When Gary Shteyngart’s Super Sad True Love Story came out in 2011, I was livid. And, yes, it was all based on petty envy and outrage at the publishing industry. At this point, I’d already written Bacon and Egg Man and had tried to interest a number of agents, none of whom were interested. It would be a hard sell, not quite in any genre.
Then this guy comes out with a dystopian novel set in a future New York and gets about six million glowing reviews and awards and the like.
Now I could have gloated that, once again, I’d been right and the brainiacs in the publishing industry had been wrong. Because you know how much money angry gloating puts in the bank. Besides, there was a bigger issue. No one was going to want to publish another dystopian novel set in a future New York. So I read Shteyngart’s damn book and liked it. And not only because it really had no overlap with mine!
Thankfully, Mike Bloomberg decided to over-reach with his idiotic large-soda ban and that drummed up just enough interest to get someone interested in the book. I’m under no delusion that I’ll reach best-seller lists or win any awards for this. But at least I can feel pretty smug about what a visionary I am. After all, the basic idea for Bacon and Egg Man came to me in 1994. And I had the first draft finished well before Bloomberg was mucking around with calorie counts and soda bans.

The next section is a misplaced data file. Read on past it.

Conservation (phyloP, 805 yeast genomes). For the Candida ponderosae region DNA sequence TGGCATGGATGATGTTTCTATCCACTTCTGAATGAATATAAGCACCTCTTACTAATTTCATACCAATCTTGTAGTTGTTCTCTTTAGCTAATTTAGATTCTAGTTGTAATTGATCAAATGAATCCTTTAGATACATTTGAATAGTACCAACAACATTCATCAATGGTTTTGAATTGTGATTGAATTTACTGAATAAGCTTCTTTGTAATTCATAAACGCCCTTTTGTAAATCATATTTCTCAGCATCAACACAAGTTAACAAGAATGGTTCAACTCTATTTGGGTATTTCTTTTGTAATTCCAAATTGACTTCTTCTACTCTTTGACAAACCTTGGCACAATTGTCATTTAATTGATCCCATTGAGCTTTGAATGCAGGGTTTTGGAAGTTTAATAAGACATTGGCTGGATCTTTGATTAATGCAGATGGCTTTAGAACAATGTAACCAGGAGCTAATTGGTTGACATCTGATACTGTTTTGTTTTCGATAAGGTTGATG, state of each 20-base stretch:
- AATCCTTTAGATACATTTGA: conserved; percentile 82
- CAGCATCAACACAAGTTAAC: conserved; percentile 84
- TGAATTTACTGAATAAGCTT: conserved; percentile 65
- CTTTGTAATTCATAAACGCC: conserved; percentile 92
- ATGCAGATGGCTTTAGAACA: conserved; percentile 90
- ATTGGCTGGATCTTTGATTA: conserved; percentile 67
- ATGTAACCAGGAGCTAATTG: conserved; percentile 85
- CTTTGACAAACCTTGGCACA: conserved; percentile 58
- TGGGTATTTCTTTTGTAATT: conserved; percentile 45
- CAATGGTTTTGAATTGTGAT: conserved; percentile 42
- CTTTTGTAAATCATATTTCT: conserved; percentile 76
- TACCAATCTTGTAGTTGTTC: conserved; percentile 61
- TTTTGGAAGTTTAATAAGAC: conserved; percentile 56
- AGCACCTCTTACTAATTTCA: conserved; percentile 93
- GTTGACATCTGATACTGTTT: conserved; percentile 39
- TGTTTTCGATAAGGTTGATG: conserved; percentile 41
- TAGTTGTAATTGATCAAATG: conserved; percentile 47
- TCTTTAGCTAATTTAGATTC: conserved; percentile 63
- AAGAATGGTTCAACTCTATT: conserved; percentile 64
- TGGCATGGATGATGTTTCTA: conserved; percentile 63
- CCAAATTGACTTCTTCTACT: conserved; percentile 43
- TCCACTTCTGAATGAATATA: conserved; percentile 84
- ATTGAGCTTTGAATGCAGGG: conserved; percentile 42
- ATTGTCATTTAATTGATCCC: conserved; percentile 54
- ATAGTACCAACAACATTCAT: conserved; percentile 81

So, yeah, Ken Wheaton, super prophet. Or so I thought. Then along comes J.D. Tuccille at Reason magazine. He was kind enough to do a write-up of Bacon and Egg Man. But during email correspondence, he asked if I’d ever read a story called Lipidlegging, about a butter and egg dealer in a land where cholesterol has been outlawed.
I had not read such a story. Now I have. Here, you can read it, too. It was written by F. Paul Wilson. IN 1978! The main character sounds quite a bit like “The Old Man” in my novel. Part of that is due to the expository nature of both of them, but there’s still a tonal similarity. The crazier thing is that I’d originally called my book Butter and Egg Man (because of the jazz song, more than anything else).
Wilson, of course, is going to come across as a super-duper visionary when you consider the current legal landscape and the year from which he was writing. And apparently he was. (He’s won numerous awards and it seems Lipidleggin’ was made into a short film.)
But the fact is, America was in the grip of one of its many cyclical food freakouts around that time. I’m currently reading Michael Moss’ Salt Sugar Fat: How the Food Giants Hooked Us and I’m being reminded how many freakouts we’ve had. Remember when eggs were going to kill us all? Wilson’s story does! (Of course, considering the Federal government’s own part in contributing to our over-consumption of certain foods–like cheese–who the knows who to believe anymore. Though I’m sure Wilson would agree with me in saying this is what happens when your government goes involving itself in shit it was never supposed to get involved in.)
So, yeah, my super original bright idea has been done before–as I guess most of them have. Now, I have to go check out this Chew graphic novel series. My friend Jason tells me it’s set in a world where poultry has been outlawed and the FDA must find chicken-smugglers.